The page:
Lift your back seat, and turn your key to the second position. You should hear a motor whirring sound coming from the passenger area. This is the fuel pump priming. If your fuel pump is completely fried you won’t hear any noise.
Check your fuel pump fuse, if the fuse is blown you can change it. If it blows again when you try and drive, your fuel pump is gone.
BMW E36 fuel pump replacement procedure
Luckily the fuel pump on your vehicle is very easy to replace and well within the scope of most DIY’ers. Most auto parts stores should be able to get a hold of the fuel pump or they can be purchased online.
First things first, you’re going to be working around gasoline and should be in a well-ventilated area. Either work on your car outside or have plenty of ventilation in your garage.
Second, cell phones, flashlights, and any other electronics or sources of heat should be kept well away from your work area while you perform this job.
Third, your tank should be at half a tank or less, preferably less. Any more and the pump will splash gasoline everywhere upon removal and installation. Do not attempt this if you have a full tank of gas, as the tank itself is tilted and will spill into the rear seat. You will have to siphon some fuel out if your tank if it is full.
Fourth, disconnect your battery. Eliminate the risk of any accidental sparks from an electrical connection.
BMW E36 fuel pump removal
Move the front seats forward as much as possible so you have plenty of working room.
The seat bottoms are fastened in with two large metal clips on either end of the seat. Wedge your fingers into the bottom and simply pull up and forward to release the seat.
There’s a black lining with an access slit cut out on the passenger’s side, this is where the fuel pump is located. Open up the access slit to gain access to the top of the fuel pump.
The metal cover is held in with four Philips head screws, remove these and pull it out of the way.
Remove the fuel pump wires. One is for the fuel pump and one is for the sending unit.
You’ll probably notice that there is a lot of debris on top of the fuel pump and in the area surrounding the fuel pump. Use a vacuum to get rid of all that debris, as you wouldn’t want it falling into your tank.
BMW fuel pumps are held in with a locking ring, after many years they usually take some convincing to remove. I use a screwdriver and a small mallet to remove the ring. BMW actually makes a special tool to remove the locking ring, but you don’t need it.
Don’t bang the ring really hard or you will risk damaging it. A series of light taps will get the ring moving, and eventually it will loosen enough to where you can loosen it with your hand.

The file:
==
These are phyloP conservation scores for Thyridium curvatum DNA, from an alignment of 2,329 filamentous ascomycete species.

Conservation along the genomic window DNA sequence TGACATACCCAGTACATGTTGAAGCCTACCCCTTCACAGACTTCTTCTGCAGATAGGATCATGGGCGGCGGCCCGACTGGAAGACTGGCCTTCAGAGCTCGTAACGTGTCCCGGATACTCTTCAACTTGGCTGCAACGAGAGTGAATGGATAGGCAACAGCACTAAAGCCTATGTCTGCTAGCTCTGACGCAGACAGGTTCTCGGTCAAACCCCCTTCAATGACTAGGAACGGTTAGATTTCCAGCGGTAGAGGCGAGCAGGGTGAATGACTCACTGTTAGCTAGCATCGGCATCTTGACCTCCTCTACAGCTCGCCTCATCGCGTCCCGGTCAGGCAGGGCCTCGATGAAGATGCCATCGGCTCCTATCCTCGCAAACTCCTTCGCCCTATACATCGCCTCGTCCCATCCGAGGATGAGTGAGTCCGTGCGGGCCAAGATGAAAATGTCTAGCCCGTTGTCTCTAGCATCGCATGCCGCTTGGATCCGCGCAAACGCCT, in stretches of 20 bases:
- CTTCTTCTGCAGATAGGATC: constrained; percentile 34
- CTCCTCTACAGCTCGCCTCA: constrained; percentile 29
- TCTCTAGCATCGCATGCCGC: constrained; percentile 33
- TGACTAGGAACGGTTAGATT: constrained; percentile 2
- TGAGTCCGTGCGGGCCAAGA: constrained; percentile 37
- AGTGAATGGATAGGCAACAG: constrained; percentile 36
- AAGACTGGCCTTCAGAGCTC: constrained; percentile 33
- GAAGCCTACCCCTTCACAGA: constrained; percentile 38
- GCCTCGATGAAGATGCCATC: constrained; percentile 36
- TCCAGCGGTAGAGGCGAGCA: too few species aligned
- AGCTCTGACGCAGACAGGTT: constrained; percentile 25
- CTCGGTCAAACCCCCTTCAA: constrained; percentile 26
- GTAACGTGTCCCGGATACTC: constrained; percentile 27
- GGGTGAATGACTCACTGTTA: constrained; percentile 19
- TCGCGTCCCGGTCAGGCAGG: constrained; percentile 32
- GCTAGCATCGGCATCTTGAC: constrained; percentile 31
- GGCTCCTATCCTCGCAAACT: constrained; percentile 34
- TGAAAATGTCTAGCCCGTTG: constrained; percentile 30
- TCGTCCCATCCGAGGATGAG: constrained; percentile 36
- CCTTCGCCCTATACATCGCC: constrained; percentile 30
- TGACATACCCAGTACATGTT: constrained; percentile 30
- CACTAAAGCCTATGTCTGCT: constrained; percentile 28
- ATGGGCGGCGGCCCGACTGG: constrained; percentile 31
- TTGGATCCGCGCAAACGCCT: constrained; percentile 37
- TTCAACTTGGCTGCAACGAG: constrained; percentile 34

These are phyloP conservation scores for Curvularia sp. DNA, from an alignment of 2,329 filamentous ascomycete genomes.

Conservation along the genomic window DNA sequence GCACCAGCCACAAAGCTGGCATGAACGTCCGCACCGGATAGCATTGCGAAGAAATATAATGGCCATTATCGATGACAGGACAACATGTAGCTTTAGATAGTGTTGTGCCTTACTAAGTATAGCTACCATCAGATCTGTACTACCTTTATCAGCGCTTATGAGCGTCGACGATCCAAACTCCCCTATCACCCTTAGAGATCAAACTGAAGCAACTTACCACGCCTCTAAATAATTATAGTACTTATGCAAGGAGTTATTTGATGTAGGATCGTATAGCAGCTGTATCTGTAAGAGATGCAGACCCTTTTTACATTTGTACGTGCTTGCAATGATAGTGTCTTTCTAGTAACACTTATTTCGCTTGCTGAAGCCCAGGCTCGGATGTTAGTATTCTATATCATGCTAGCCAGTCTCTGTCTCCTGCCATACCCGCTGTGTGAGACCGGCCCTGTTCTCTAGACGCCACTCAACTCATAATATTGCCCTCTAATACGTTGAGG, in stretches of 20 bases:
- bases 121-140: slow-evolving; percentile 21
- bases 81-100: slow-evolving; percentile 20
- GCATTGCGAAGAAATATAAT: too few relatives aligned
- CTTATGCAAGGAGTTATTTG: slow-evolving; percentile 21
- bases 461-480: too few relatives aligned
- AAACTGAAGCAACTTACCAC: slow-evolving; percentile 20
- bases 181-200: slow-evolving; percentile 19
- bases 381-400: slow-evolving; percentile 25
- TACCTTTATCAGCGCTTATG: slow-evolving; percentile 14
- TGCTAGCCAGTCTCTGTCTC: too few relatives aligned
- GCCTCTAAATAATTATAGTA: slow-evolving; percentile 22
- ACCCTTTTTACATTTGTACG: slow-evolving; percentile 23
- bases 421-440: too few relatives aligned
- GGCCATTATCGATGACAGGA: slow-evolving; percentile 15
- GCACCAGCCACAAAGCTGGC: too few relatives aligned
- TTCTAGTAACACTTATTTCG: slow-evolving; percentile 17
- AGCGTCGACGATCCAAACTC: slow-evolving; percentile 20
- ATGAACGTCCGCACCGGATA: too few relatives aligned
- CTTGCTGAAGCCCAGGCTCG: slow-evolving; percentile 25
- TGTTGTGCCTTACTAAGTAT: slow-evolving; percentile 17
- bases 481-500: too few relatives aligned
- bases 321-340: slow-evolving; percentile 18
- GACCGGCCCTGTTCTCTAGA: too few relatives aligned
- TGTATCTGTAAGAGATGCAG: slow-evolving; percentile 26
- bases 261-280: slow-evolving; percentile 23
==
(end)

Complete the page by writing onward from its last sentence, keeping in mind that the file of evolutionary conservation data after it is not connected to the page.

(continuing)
Depending on the E36 you own you may have only one hose going to the fuel pump or you may have two. My brother’s early E36 318i had one hose to the fuel pump, and the second nozzle was capped off. My 328i fuel pump had two hoses running to it.
Original fuel pumps should have the crimp style fuel pump clamps holding the fuel hoses in place. If it has been replaced before, it probably has regular clamps.
If the fuel pump hoses do have the crimp style clamps either use a diagonal cutter or a flathead screwdriver. I did not have a diagonal cutter. I was able to release the crimp with the flathead and remove the hoses.
The plastic nipples inside the hoses break down over time so you need to take special care in removing the fuel hoses once you have removed the clamps. You can use a pick tool or try and twist the end of the hose a bit to break the bond.
If you were recently running your vehicle, the hose may still have some pressure in it. Take care in removing it, as it may shoot some fuel out. My vehicle hadn’t been running for a day or two so the fuel pressure was at a minimal.
Remove the locking ring and set it aside. Take note of how the tank seal is pressed into the tank, re-install the same way. If you bought a new tank seal that’s great, if not it’s not a big deal.
Installing your new E36 fuel pump
The fuel pump and sending unit must be oriented correctly or it won’t install. Luckily, BMW was friendly in putting small notches on the sending unit and on the tank to help with the correct installation. Line up the notches, and push the pump into the tank. You’ll notice that the sender will initially hit the bottom and then float up.
Before re-installing the locking ring, it’s a good idea to spritz the threads a little bit with WD-40. Be careful with this so as not to get too much into the gas tank. The lock ring often requires excessive force if you do not spray the threads first.
Push down the pump while re-installing the locking ring. This will ensure that the locking ring is re-installed correctly. Tighten down the locking ring, and re-install the hoses. I usually have some normal clamps sitting around that I use to re-install the hoses as the crimp style clamps can not be re-used.
If you spilled some gasoline, let it evaporate for a few hours before re-installing the two wires and closing the cover.
Don’t put the seat back on until you’ve test run the vehicle and confirmed that there are no leaks.
At this point, you’re done with your fuel pump replacement, congratulations!
Fuel pump replacement is also a good time to go ahead and replace your inline fuel filter if you haven’t replaced it in a while. Typically they should be replaced every 15,000 miles!
Your vehicle may not start immediately after replacing your fuel pump. That’s okay, as the fuel system needs to pressurize.
Throw in some fuel treatment right after changing your fuel pump if you have at least a quarter tank of gas.